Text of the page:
Switched on : Bob Moog and the synthesizer revolution /

Publication Type:



Oxford University Press,, New York, NY, United States, p.xvii, 471 pages, 32 unnumbered pages of plates : (2022)

Call Number:



(OCoLC)fst01141189, (OCoLC)fst01985211, Biography., Electronic musical instrument makers, Electronic musical instrument makers., fast, Histoire., History., Synthesizer (Musical instrument), Synthétiseur, United States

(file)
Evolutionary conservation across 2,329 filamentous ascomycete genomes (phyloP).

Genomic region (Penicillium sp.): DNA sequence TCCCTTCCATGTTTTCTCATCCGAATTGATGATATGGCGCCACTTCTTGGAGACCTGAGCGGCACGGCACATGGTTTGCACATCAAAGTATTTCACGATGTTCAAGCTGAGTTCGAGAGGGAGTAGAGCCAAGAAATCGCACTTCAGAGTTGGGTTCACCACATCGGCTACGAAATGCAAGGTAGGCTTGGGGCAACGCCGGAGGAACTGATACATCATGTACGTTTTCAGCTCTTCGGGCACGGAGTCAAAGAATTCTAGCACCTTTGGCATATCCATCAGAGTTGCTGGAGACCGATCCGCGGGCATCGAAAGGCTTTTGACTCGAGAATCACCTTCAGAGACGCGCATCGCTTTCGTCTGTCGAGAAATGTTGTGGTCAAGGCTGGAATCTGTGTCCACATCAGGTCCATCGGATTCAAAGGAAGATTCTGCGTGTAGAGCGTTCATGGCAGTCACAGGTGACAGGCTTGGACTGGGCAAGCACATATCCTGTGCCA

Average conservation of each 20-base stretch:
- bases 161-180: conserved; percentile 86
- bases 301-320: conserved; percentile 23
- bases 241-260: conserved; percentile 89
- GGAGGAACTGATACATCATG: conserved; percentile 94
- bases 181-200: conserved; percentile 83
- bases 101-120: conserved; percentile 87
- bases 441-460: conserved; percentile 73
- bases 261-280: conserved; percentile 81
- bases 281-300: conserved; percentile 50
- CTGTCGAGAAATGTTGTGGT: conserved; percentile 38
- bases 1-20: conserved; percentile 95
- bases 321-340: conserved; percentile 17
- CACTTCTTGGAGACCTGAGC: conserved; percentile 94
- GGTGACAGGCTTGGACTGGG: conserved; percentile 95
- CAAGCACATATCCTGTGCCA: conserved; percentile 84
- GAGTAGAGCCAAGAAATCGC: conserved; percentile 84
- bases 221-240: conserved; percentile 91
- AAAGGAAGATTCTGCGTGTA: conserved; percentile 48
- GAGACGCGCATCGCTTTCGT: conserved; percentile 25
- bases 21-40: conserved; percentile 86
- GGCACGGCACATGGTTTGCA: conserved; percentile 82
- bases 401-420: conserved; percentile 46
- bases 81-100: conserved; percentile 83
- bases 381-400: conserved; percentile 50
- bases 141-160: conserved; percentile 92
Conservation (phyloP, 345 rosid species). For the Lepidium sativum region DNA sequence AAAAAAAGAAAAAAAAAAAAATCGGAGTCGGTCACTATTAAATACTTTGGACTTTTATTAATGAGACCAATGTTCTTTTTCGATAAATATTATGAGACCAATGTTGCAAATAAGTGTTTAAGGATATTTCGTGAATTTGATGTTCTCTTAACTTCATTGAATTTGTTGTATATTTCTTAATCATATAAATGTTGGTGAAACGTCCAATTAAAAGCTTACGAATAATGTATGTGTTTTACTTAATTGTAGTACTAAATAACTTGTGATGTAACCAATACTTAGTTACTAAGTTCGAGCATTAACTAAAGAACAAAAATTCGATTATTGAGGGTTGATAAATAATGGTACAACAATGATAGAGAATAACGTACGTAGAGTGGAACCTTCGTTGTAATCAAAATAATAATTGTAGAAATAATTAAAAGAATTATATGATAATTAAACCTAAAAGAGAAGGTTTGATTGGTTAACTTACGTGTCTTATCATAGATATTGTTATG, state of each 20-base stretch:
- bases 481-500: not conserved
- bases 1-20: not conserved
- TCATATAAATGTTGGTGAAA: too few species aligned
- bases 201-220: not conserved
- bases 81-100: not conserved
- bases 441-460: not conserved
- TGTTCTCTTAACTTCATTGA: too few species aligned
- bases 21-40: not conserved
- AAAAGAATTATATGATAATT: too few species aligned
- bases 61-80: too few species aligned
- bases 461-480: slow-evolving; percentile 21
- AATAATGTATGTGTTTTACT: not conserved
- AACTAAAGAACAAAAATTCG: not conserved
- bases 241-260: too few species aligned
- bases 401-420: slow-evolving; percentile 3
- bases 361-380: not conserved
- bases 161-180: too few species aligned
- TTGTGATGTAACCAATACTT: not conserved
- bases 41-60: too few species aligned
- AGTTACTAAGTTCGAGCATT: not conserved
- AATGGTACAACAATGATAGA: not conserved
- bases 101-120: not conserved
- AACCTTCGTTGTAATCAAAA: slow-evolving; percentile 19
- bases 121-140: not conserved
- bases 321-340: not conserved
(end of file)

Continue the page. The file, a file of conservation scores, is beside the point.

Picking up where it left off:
Includes bibliographical references and index.Foreword by Francis Ford Coppola -- Prelude -- PART ONE. THE FLUSHING GEEK. Depression's Child ; Bronx Cheers ; Our Guarantee ; No Exit -- PART TWO. SLIPPING BACKWARDS ON A BANANA PEEL. Transistor Man and the Crusaders ; Do It Yourself ; The Abominatron ; A Eunuch in a Harem ; A Few Thousand Screws -- PART THREE. COSMIC SOUNDS. Hallucinations for Your Ear ; The Star Collector ; Long Live the Moog! ; Hello, HAL ; The Plastic Cow Goes Moooooog ; Socket To Me, Baby! -- PART FOUR. SHORT CIRCUITS. Panicsville ; Mini and the Beast ; A Palace Revolution ; The Island of Electronicus ; I Bought Bob Moog -- PART FIVE. AN APOCALYPSE NOW. The Gelatin Pit ; Vexations ; Genericide ; Yankee Go Home ; The Briar Patch -- PART SIX. THE GRAND POOBAH. Genius for Hire ; Comes Now the Defendant ; The Desperate Voyager ; Patron Saint of Electrogeeks ; The Show That Never Ends."The Moog synthesizer "bent the course of music forever," Rolling Stone declared. Bob Moog, the man who did that bending, was a lovable geek with Einstein hair and pocket protectors. He walked into history in 1964 when his homemade contraption unexpectedly became a sensation. Suddenly everyone wanted a Moog. The Beatles, Doors, Byrds, and Stevie Wonder discovered the synth, and it was featured in film scores like Apocalypse Now and A Clockwork Orange. The Moog's game-changing sounds saturated 60s counterculture and burst into the Disco party in the 70s to set off the Electronic Dance Music movement. Bob had singlehandedly founded the synth industry and became a star. But he was also going broke. Imitators copied his technology, the musicians' union accused him of replacing live players, and Japanese competitors were overtaking his work. He struggled to hang on to his inventions, his business, and his very name. His story upends our notions of success and wealth, showing that the two don't always go together. In Switched On, Albert Glinsky draws on his exclusive access to Bob Moog's personal archives, and his probing interviews with Bob's family and a multitude of associates, for this first complete biography of the man and his work. Switched On seats the reader on Bob's roller coaster for a ride at turns triumphant, heartbreaking, and frequently laugh-out-loud absurd-a nuanced trip through the public and private worlds of this legendary inventor who permanently altered the course of music"--